(ISI), according to Karzai government claims. But evidence linking the Taliban
or Pakistan to the hit is not persuasive, and the Taliban and the Haqqani
network - never shy about taking the credit for killing people - say they had
nothing to do with it.
Pakistan's ISI certainly maintains a relationship with the Afghan-based Taliban
and the Haqqanis, but former Joint Chiefs of Staff head, Admiral Mike Mullen's
charge that the latter are a "veritable arm" of Pakistan's ISI is simply false.
The Haqqanis come from the powerful Zadran tribe based in Paktia and Khost
provinces in Afghanistan and North Waziristan in Pakistan's tribal area.
When their interests coincide, the Haqqanis find common ground with Islamabad,
but the idea that Pakistan can get anyone in that region to jump to attention
reflects a fundamental misunderstanding of the deeply engrained cultural and
ethnic currents that have successfully rebuffed outsiders for thousands of
years. And in the border region, the Pakistan army is as much an outsider as is
the North Atlantic Treaty Organization.
Dealing with the mess
There is a way out of this morass, but it will require a very different
strategy than the one the United States is currently following, and one far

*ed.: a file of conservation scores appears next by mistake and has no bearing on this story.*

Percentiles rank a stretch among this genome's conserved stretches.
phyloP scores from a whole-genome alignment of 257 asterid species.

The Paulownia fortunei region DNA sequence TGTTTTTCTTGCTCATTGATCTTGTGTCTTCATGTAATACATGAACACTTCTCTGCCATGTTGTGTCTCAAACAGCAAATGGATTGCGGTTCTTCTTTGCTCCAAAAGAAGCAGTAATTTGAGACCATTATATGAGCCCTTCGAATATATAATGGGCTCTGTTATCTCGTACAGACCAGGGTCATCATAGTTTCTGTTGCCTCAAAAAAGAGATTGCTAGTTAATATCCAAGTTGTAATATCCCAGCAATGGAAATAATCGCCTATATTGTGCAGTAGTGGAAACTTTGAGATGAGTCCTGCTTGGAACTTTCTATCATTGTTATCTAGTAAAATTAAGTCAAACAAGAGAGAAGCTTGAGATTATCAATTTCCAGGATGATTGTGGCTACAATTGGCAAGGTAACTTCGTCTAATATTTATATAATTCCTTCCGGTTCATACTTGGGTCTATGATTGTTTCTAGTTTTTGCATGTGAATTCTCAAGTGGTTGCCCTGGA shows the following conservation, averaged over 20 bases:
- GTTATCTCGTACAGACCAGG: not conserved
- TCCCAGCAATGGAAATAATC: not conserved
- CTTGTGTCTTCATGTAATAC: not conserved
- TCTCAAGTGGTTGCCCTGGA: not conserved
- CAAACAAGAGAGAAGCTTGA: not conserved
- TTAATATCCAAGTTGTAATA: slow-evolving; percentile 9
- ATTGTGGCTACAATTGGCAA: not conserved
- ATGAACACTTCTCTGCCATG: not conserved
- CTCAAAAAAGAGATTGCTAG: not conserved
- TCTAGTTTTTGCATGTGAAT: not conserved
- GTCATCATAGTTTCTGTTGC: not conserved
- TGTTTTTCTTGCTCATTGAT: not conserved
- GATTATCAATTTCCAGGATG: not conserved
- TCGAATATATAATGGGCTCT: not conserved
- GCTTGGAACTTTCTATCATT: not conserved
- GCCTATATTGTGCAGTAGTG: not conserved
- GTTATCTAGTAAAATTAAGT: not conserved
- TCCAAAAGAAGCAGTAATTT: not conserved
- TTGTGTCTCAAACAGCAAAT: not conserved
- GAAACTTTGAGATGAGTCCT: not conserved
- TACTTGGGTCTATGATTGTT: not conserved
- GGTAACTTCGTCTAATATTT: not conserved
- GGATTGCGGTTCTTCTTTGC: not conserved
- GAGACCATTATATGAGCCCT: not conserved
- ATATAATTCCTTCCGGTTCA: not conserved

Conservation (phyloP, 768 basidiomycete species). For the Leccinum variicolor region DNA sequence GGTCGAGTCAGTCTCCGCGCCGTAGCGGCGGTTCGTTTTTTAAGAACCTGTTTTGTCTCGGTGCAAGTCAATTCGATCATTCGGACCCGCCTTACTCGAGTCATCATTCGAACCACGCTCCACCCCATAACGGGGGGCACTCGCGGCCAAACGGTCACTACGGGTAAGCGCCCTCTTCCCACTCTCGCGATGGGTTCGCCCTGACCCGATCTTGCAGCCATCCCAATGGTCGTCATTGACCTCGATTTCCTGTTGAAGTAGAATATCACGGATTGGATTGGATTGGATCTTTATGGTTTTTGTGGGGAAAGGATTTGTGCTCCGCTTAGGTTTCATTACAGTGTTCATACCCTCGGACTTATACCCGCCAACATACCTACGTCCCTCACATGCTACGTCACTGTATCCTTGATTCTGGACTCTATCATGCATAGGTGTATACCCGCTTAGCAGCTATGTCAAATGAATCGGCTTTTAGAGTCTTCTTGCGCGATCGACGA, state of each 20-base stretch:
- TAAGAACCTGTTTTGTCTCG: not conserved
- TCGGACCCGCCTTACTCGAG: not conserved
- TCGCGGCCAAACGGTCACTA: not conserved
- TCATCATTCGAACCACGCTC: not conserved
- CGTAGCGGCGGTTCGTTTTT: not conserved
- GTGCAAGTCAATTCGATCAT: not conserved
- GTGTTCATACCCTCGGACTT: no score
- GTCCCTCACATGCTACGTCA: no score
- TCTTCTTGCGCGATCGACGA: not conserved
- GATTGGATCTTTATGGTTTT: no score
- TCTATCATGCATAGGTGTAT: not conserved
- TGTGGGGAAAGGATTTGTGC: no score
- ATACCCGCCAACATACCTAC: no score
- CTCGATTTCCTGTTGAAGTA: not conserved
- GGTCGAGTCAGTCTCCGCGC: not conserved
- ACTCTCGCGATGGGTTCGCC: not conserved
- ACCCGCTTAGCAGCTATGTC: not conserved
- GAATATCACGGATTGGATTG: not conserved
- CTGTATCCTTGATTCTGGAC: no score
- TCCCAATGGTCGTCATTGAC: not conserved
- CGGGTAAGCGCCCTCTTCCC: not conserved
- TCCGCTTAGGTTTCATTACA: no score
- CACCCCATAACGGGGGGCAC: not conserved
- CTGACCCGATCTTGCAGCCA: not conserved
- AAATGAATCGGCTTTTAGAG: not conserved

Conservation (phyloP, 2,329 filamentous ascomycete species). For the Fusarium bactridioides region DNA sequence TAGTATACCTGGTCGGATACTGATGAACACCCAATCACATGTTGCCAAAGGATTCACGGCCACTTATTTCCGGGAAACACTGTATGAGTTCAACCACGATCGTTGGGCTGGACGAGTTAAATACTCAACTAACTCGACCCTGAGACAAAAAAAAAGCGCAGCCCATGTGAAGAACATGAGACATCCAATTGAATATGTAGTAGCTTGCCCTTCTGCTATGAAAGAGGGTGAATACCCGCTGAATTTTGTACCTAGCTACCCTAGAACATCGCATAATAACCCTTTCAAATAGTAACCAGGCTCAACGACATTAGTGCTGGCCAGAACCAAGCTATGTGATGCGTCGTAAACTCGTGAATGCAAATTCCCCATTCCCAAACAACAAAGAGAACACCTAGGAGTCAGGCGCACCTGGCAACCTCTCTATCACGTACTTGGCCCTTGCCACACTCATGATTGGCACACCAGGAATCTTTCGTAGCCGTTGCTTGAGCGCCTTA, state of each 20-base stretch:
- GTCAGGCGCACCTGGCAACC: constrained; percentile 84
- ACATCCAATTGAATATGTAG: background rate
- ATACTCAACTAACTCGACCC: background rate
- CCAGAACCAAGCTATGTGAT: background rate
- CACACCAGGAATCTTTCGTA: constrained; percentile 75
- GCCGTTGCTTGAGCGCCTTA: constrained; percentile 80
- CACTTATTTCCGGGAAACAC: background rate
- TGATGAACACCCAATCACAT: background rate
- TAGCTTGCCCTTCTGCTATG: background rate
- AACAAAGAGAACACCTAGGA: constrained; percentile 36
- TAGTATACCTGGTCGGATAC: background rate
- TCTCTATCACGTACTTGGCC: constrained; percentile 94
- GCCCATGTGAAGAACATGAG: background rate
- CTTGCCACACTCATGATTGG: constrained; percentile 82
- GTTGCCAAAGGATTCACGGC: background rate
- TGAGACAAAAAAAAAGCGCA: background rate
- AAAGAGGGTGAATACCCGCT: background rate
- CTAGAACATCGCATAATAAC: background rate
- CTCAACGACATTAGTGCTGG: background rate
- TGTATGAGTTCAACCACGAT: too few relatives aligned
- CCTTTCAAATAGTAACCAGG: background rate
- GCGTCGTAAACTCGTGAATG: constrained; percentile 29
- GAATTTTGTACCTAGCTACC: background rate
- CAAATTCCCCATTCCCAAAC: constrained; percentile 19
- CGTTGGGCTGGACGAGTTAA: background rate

more attuned to the lens through which most Pakistanis view the war in
The United States and its allies must first stand down their military offensive
- including drone attacks - against the Taliban and the Haqqani network, and
negotiate a ceasefire. Then the United States must open immediate talks with
the various insurgency groups and declare a plan for the withdrawal of all
The Taliban - the Haqqanis say they will follow the organization's lead - have
indicated that they will no longer insist on a withdrawal of troops before
opening talks, but they do want a timetable. Any government in Kabul that
emerges from such negotiations must reflect the ethnic make-up of the country.
Pakistan's concerns over Indian influence must also be addressed, including the
dangerous issue of disputed Kashmir. President Barack Obama ran on a platform
that called for dealing with Kashmir, but he subsequently dropped it at the
insistence of New Delhi.
Pakistan and the United States may have profoundly different views of one
another, but on at least one issue they agree: slightly over 90% of Pakistanis
would like US troops to go home, and 62% of Americans want an immediate cut in
US forces. Common ground in this case seems to be based on a strong dose of
Conn Hallinan is a columnist for Foreign Policy In Focus.